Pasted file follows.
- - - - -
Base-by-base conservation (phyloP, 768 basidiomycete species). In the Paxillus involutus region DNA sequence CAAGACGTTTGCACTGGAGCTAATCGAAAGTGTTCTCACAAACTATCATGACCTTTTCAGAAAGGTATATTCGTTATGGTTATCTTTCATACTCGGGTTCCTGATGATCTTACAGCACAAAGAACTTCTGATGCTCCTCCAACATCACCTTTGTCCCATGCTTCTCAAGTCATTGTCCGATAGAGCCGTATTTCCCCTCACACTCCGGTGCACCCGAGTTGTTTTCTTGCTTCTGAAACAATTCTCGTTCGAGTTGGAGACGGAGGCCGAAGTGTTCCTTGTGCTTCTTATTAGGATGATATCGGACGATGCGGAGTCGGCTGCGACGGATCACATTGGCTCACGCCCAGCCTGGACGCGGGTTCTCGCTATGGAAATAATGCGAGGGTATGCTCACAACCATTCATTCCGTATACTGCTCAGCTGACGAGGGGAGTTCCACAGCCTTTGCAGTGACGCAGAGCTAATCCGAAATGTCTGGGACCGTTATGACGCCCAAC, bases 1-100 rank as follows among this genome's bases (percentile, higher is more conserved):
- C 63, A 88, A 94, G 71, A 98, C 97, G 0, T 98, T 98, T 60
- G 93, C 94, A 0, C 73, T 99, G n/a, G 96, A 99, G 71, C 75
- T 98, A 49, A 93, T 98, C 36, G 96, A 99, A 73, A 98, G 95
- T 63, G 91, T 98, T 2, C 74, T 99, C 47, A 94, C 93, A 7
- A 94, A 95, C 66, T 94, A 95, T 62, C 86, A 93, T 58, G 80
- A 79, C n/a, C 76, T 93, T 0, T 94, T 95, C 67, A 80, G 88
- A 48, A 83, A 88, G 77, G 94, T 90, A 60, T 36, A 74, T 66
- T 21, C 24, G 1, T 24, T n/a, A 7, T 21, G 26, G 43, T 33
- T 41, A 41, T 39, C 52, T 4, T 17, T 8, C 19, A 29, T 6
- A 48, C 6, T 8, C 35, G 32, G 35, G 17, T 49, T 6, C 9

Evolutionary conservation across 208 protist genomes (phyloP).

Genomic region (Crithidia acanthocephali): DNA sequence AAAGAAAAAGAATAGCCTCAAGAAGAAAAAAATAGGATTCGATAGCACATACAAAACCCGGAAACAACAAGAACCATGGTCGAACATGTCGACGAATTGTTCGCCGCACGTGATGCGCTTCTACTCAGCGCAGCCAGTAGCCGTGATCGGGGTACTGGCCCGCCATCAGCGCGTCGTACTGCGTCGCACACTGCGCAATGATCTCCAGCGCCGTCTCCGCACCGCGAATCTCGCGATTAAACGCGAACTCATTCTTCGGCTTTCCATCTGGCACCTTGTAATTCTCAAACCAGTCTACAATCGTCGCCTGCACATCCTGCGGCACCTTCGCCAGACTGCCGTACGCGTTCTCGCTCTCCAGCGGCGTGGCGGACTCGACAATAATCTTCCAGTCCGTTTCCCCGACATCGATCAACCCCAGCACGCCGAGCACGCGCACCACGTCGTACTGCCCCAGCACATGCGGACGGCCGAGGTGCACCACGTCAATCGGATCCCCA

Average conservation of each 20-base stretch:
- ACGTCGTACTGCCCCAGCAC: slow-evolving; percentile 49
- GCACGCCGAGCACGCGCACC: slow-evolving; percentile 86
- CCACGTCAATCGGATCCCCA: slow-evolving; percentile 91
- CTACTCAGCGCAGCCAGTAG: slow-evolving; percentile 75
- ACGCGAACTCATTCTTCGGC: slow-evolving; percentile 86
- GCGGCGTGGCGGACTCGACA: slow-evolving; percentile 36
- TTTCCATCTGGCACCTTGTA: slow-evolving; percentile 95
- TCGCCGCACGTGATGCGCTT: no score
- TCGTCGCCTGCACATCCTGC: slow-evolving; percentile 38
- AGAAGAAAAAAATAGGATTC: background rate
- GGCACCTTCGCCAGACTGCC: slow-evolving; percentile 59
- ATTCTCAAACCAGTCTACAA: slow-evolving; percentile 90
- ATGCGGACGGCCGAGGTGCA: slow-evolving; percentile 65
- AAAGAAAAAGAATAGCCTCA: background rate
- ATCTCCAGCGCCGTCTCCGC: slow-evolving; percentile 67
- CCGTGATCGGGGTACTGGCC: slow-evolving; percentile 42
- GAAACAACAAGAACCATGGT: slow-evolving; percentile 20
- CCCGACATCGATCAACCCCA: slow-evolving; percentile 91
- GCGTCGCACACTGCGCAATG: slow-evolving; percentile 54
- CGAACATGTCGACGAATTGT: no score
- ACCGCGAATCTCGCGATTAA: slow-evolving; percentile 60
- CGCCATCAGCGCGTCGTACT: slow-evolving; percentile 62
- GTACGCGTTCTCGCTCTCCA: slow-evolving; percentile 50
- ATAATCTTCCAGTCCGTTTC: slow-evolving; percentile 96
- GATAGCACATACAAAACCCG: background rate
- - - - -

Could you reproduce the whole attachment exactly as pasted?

Base-by-base conservation (phyloP, 768 basidiomycete species). In the Paxillus involutus region DNA sequence CAAGACGTTTGCACTGGAGCTAATCGAAAGTGTTCTCACAAACTATCATGACCTTTTCAGAAAGGTATATTCGTTATGGTTATCTTTCATACTCGGGTTCCTGATGATCTTACAGCACAAAGAACTTCTGATGCTCCTCCAACATCACCTTTGTCCCATGCTTCTCAAGTCATTGTCCGATAGAGCCGTATTTCCCCTCACACTCCGGTGCACCCGAGTTGTTTTCTTGCTTCTGAAACAATTCTCGTTCGAGTTGGAGACGGAGGCCGAAGTGTTCCTTGTGCTTCTTATTAGGATGATATCGGACGATGCGGAGTCGGCTGCGACGGATCACATTGGCTCACGCCCAGCCTGGACGCGGGTTCTCGCTATGGAAATAATGCGAGGGTATGCTCACAACCATTCATTCCGTATACTGCTCAGCTGACGAGGGGAGTTCCACAGCCTTTGCAGTGACGCAGAGCTAATCCGAAATGTCTGGGACCGTTATGACGCCCAAC, bases 1-100 rank as follows among this genome's bases (percentile, higher is more conserved):
- C 63, A 88, A 94, G 71, A 98, C 97, G 0, T 98, T 98, T 60
- G 93, C 94, A 0, C 73, T 99, G n/a, G 96, A 99, G 71, C 75
- T 98, A 49, A 93, T 98, C 36, G 96, A 99, A 73, A 98, G 95
- T 63, G 91, T 98, T 2, C 74, T 99, C 47, A 94, C 93, A 7
- A 94, A 95, C 66, T 94, A 95, T 62, C 86, A 93, T 58, G 80
- A 79, C n/a, C 76, T 93, T 0, T 94, T 95, C 67, A 80, G 88
- A 48, A 83, A 88, G 77, G 94, T 90, A 60, T 36, A 74, T 66
- T 21, C 24, G 1, T 24, T n/a, A 7, T 21, G 26, G 43, T 33
- T 41, A 41, T 39, C 52, T 4, T 17, T 8, C 19, A 29, T 6
- A 48, C 6, T 8, C 35, G 32, G 35, G 17, T 49, T 6, C 9

Evolutionary conservation across 208 protist genomes (phyloP).

Genomic region (Crithidia acanthocephali): DNA sequence AAAGAAAAAGAATAGCCTCAAGAAGAAAAAAATAGGATTCGATAGCACATACAAAACCCGGAAACAACAAGAACCATGGTCGAACATGTCGACGAATTGTTCGCCGCACGTGATGCGCTTCTACTCAGCGCAGCCAGTAGCCGTGATCGGGGTACTGGCCCGCCATCAGCGCGTCGTACTGCGTCGCACACTGCGCAATGATCTCCAGCGCCGTCTCCGCACCGCGAATCTCGCGATTAAACGCGAACTCATTCTTCGGCTTTCCATCTGGCACCTTGTAATTCTCAAACCAGTCTACAATCGTCGCCTGCACATCCTGCGGCACCTTCGCCAGACTGCCGTACGCGTTCTCGCTCTCCAGCGGCGTGGCGGACTCGACAATAATCTTCCAGTCCGTTTCCCCGACATCGATCAACCCCAGCACGCCGAGCACGCGCACCACGTCGTACTGCCCCAGCACATGCGGACGGCCGAGGTGCACCACGTCAATCGGATCCCCA

Average conservation of each 20-base stretch:
- ACGTCGTACTGCCCCAGCAC: slow-evolving; percentile 49
- GCACGCCGAGCACGCGCACC: slow-evolving; percentile 86
- CCACGTCAATCGGATCCCCA: slow-evolving; percentile 91
- CTACTCAGCGCAGCCAGTAG: slow-evolving; percentile 75
- ACGCGAACTCATTCTTCGGC: slow-evolving; percentile 86
- GCGGCGTGGCGGACTCGACA: slow-evolving; percentile 36
- TTTCCATCTGGCACCTTGTA: slow-evolving; percentile 95
- TCGCCGCACGTGATGCGCTT: no score
- TCGTCGCCTGCACATCCTGC: slow-evolving; percentile 38
- AGAAGAAAAAAATAGGATTC: background rate
- GGCACCTTCGCCAGACTGCC: slow-evolving; percentile 59
- ATTCTCAAACCAGTCTACAA: slow-evolving; percentile 90
- ATGCGGACGGCCGAGGTGCA: slow-evolving; percentile 65
- AAAGAAAAAGAATAGCCTCA: background rate
- ATCTCCAGCGCCGTCTCCGC: slow-evolving; percentile 67
- CCGTGATCGGGGTACTGGCC: slow-evolving; percentile 42
- GAAACAACAAGAACCATGGT: slow-evolving; percentile 20
- CCCGACATCGATCAACCCCA: slow-evolving; percentile 91
- GCGTCGCACACTGCGCAATG: slow-evolving; percentile 54
- CGAACATGTCGACGAATTGT: no score
- ACCGCGAATCTCGCGATTAA: slow-evolving; percentile 60
- CGCCATCAGCGCGTCGTACT: slow-evolving; percentile 62
- GTACGCGTTCTCGCTCTCCA: slow-evolving; percentile 50
- ATAATCTTCCAGTCCGTTTC: slow-evolving; percentile 96
- GATAGCACATACAAAACCCG: background rate